is a guarantee against the occurrence of a more bloody phase of war in Europe.
The process of Ukraine's integration into NATO standards is taking place directly during the ongoing combat operations, a sixteen-month war against Russian aggression, a bloody struggle for its sovereignty and territorial integrity. In the very heart of Europe, there is this "hard" proof that Ukraine is worthy of being a member of the North Atlantic Alliance. There is no such level of interaction with the Alliance, and perhaps even with most countries in the world. Taking all this into account, it is appropriate to say that Ukraine is de facto already "one foot" in NATO.
Undoubtedly, Ukraine's chances of joining NATO in the near future will largely depend on the conditions under which the Russo-Ukrainian war concludes and the stability of the peace that follows. All of this raises significant concerns among Ukraine's partners, primarily the United States, which fears that Ukraine may not be able to regain control over its entire territory by the end of the war. In such a case, this unresolved issue would increase the risk of a new outbreak of conflict. Putin has done everything to trap both countries in a quagmire with no way out for many years, solidifying in the Russian constitution the territories belonging to Ukraine. However, there are various factors that may contribute to the ongoing war eventually ending with a real and sustainable peace in the foreseeable future.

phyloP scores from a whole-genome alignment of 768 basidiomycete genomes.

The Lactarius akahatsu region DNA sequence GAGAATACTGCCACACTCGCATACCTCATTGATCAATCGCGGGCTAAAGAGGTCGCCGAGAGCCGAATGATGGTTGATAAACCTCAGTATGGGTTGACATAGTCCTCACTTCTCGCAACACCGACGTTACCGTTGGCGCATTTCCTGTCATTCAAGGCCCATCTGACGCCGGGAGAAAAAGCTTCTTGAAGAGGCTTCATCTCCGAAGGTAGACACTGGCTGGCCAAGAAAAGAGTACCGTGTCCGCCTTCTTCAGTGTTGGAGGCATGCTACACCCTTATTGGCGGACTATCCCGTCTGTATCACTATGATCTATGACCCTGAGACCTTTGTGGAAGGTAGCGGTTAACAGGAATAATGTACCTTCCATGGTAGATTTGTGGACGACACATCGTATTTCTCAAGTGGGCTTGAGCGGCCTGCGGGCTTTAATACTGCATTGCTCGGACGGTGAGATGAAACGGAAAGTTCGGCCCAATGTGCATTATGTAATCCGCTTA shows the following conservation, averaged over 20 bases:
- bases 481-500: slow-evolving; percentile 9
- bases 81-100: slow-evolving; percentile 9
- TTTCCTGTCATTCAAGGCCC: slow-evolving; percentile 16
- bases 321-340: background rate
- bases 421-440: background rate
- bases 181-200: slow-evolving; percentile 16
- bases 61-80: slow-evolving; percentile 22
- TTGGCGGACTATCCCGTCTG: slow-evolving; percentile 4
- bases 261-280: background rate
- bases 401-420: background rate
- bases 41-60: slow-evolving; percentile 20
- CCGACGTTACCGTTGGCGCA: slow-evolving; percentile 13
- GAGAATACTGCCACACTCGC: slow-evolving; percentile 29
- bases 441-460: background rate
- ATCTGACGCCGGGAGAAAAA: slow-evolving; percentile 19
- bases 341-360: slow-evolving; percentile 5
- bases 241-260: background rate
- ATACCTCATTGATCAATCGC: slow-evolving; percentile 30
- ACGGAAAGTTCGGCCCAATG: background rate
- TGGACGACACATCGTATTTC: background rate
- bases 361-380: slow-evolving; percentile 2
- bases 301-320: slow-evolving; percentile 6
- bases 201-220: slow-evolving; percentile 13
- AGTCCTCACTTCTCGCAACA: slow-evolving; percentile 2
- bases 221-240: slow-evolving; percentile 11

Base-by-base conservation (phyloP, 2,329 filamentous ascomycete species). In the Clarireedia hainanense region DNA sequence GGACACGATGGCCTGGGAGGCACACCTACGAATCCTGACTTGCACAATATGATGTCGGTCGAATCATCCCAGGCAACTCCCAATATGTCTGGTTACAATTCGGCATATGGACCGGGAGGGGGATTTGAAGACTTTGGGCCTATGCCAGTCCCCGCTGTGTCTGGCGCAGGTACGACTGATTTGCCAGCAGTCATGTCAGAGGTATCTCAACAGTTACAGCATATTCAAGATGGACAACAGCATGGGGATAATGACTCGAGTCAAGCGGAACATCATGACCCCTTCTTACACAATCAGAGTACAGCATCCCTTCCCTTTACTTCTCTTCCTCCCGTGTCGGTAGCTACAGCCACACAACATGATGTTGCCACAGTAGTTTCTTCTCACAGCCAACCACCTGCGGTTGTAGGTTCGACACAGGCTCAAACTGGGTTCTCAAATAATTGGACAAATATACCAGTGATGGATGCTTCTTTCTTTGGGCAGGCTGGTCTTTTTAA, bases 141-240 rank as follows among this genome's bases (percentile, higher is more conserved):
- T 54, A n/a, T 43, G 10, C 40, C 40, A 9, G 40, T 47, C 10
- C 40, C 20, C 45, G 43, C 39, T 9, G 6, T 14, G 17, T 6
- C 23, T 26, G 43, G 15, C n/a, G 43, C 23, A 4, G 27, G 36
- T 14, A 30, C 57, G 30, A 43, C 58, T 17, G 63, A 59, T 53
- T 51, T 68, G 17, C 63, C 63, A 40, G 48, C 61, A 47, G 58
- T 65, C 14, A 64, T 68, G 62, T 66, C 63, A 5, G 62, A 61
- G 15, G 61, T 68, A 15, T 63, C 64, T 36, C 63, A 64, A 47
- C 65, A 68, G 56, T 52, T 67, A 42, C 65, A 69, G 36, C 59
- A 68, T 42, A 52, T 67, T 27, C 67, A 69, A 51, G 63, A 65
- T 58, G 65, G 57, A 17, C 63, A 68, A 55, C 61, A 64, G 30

One of these factors is the potential changes within the Russian Federation that would bring to power individuals capable of amending the current Russian Constitution under international pressure or finding like-minded allies within the Russian political sphere to initiate negotiations regarding the exclusion of the territories of Crimea, Donetsk, Luhansk, Zaporizhia, and Kherson from the Russian Constitution.
As long as Russia, whose Constitution includes Ukrainian regions, even if it doesn't exercise control over them, continues to perceive Ukraine as an occupier of Russian territories, it will always act as a revanchist state. This may sound absurd, but it is a reality that Ukraine has to contend with.
However, Ukraine, with the support of the civilized world, is ready to continue the war to reclaim its territories and restore territorial integrity. In this context, Ukraine and Russia pose an existential threat to each other. Living in a state of enmity is the fate of the Ukrainian and Russian peoples for many years to come. This is the only thing that will determine the development of both countries in the coming decades, even in the event of a cessation of hostilities in the near future.
It should be noted that any cessation of hostilities is a prelude to a new conflict, a new cycle of hatred. What is the way out of this complex situation? Ukraine needs to stop fearing Russia and focus not on revenge but on developing the country and restoring a peaceful life. And for this to happen, there is one essential step to take – becoming a member of NATO.